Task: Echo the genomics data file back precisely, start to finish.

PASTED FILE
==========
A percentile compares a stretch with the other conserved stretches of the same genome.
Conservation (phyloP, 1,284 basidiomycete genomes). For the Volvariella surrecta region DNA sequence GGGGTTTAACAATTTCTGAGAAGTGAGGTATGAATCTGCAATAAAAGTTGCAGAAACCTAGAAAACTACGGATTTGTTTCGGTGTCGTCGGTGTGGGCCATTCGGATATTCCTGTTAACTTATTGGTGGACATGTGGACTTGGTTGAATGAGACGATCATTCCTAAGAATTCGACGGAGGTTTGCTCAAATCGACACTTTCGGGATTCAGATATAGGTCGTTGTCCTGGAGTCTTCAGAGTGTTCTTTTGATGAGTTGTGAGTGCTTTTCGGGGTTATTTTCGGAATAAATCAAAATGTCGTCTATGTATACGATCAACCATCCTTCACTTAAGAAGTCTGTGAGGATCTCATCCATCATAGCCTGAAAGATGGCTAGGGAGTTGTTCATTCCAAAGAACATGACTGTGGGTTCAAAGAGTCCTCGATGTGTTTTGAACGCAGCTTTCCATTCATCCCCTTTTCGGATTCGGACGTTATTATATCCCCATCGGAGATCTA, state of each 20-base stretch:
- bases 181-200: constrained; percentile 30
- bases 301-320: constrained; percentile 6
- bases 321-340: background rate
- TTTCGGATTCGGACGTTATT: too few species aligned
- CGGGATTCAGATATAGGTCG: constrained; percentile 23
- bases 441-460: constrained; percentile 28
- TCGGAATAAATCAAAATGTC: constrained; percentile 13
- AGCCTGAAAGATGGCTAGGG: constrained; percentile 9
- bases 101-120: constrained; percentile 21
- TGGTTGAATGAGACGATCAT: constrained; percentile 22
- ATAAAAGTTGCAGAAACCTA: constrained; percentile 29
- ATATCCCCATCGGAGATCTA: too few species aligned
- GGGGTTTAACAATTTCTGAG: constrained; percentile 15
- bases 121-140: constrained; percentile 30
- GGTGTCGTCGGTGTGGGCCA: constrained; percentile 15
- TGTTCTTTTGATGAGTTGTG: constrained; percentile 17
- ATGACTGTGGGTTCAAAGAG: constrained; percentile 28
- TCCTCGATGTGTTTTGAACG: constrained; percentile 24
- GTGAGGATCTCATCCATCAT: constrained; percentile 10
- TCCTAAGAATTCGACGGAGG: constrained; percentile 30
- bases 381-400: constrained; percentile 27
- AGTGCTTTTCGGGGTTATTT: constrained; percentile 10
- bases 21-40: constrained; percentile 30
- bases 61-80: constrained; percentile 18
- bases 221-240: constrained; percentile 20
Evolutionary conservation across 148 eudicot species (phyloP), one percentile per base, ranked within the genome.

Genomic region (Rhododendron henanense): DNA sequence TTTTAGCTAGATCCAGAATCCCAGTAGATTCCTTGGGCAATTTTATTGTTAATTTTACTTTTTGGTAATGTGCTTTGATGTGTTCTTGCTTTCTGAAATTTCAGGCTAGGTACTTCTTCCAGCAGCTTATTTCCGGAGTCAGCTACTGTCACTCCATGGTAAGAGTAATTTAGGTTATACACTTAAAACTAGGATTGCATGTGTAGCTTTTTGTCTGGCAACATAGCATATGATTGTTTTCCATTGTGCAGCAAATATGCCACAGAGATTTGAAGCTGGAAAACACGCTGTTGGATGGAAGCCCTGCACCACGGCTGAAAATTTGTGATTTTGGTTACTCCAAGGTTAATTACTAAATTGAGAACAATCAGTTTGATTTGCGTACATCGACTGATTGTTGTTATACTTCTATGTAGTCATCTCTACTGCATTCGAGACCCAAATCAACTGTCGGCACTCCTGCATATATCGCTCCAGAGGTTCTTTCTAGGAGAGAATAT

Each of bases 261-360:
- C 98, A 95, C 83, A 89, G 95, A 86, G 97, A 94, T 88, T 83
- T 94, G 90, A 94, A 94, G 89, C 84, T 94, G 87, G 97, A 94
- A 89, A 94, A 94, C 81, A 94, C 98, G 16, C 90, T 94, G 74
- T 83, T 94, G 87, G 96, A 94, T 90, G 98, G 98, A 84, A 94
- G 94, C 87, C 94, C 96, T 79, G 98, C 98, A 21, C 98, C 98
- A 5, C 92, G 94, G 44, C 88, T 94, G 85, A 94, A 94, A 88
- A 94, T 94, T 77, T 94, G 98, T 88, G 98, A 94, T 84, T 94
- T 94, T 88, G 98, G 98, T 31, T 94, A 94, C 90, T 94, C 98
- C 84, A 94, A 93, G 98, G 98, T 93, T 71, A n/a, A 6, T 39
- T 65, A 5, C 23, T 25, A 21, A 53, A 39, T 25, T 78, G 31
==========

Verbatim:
A percentile compares a stretch with the other conserved stretches of the same genome.
Conservation (phyloP, 1,284 basidiomycete genomes). For the Volvariella surrecta region DNA sequence GGGGTTTAACAATTTCTGAGAAGTGAGGTATGAATCTGCAATAAAAGTTGCAGAAACCTAGAAAACTACGGATTTGTTTCGGTGTCGTCGGTGTGGGCCATTCGGATATTCCTGTTAACTTATTGGTGGACATGTGGACTTGGTTGAATGAGACGATCATTCCTAAGAATTCGACGGAGGTTTGCTCAAATCGACACTTTCGGGATTCAGATATAGGTCGTTGTCCTGGAGTCTTCAGAGTGTTCTTTTGATGAGTTGTGAGTGCTTTTCGGGGTTATTTTCGGAATAAATCAAAATGTCGTCTATGTATACGATCAACCATCCTTCACTTAAGAAGTCTGTGAGGATCTCATCCATCATAGCCTGAAAGATGGCTAGGGAGTTGTTCATTCCAAAGAACATGACTGTGGGTTCAAAGAGTCCTCGATGTGTTTTGAACGCAGCTTTCCATTCATCCCCTTTTCGGATTCGGACGTTATTATATCCCCATCGGAGATCTA, state of each 20-base stretch:
- bases 181-200: constrained; percentile 30
- bases 301-320: constrained; percentile 6
- bases 321-340: background rate
- TTTCGGATTCGGACGTTATT: too few species aligned
- CGGGATTCAGATATAGGTCG: constrained; percentile 23
- bases 441-460: constrained; percentile 28
- TCGGAATAAATCAAAATGTC: constrained; percentile 13
- AGCCTGAAAGATGGCTAGGG: constrained; percentile 9
- bases 101-120: constrained; percentile 21
- TGGTTGAATGAGACGATCAT: constrained; percentile 22
- ATAAAAGTTGCAGAAACCTA: constrained; percentile 29
- ATATCCCCATCGGAGATCTA: too few species aligned
- GGGGTTTAACAATTTCTGAG: constrained; percentile 15
- bases 121-140: constrained; percentile 30
- GGTGTCGTCGGTGTGGGCCA: constrained; percentile 15
- TGTTCTTTTGATGAGTTGTG: constrained; percentile 17
- ATGACTGTGGGTTCAAAGAG: constrained; percentile 28
- TCCTCGATGTGTTTTGAACG: constrained; percentile 24
- GTGAGGATCTCATCCATCAT: constrained; percentile 10
- TCCTAAGAATTCGACGGAGG: constrained; percentile 30
- bases 381-400: constrained; percentile 27
- AGTGCTTTTCGGGGTTATTT: constrained; percentile 10
- bases 21-40: constrained; percentile 30
- bases 61-80: constrained; percentile 18
- bases 221-240: constrained; percentile 20
Evolutionary conservation across 148 eudicot species (phyloP), one percentile per base, ranked within the genome.

Genomic region (Rhododendron henanense): DNA sequence TTTTAGCTAGATCCAGAATCCCAGTAGATTCCTTGGGCAATTTTATTGTTAATTTTACTTTTTGGTAATGTGCTTTGATGTGTTCTTGCTTTCTGAAATTTCAGGCTAGGTACTTCTTCCAGCAGCTTATTTCCGGAGTCAGCTACTGTCACTCCATGGTAAGAGTAATTTAGGTTATACACTTAAAACTAGGATTGCATGTGTAGCTTTTTGTCTGGCAACATAGCATATGATTGTTTTCCATTGTGCAGCAAATATGCCACAGAGATTTGAAGCTGGAAAACACGCTGTTGGATGGAAGCCCTGCACCACGGCTGAAAATTTGTGATTTTGGTTACTCCAAGGTTAATTACTAAATTGAGAACAATCAGTTTGATTTGCGTACATCGACTGATTGTTGTTATACTTCTATGTAGTCATCTCTACTGCATTCGAGACCCAAATCAACTGTCGGCACTCCTGCATATATCGCTCCAGAGGTTCTTTCTAGGAGAGAATAT

Each of bases 261-360:
- C 98, A 95, C 83, A 89, G 95, A 86, G 97, A 94, T 88, T 83
- T 94, G 90, A 94, A 94, G 89, C 84, T 94, G 87, G 97, A 94
- A 89, A 94, A 94, C 81, A 94, C 98, G 16, C 90, T 94, G 74
- T 83, T 94, G 87, G 96, A 94, T 90, G 98, G 98, A 84, A 94
- G 94, C 87, C 94, C 96, T 79, G 98, C 98, A 21, C 98, C 98
- A 5, C 92, G 94, G 44, C 88, T 94, G 85, A 94, A 94, A 88
- A 94, T 94, T 77, T 94, G 98, T 88, G 98, A 94, T 84, T 94
- T 94, T 88, G 98, G 98, T 31, T 94, A 94, C 90, T 94, C 98
- C 84, A 94, A 93, G 98, G 98, T 93, T 71, A n/a, A 6, T 39
- T 65, A 5, C 23, T 25, A 21, A 53, A 39, T 25, T 78, G 31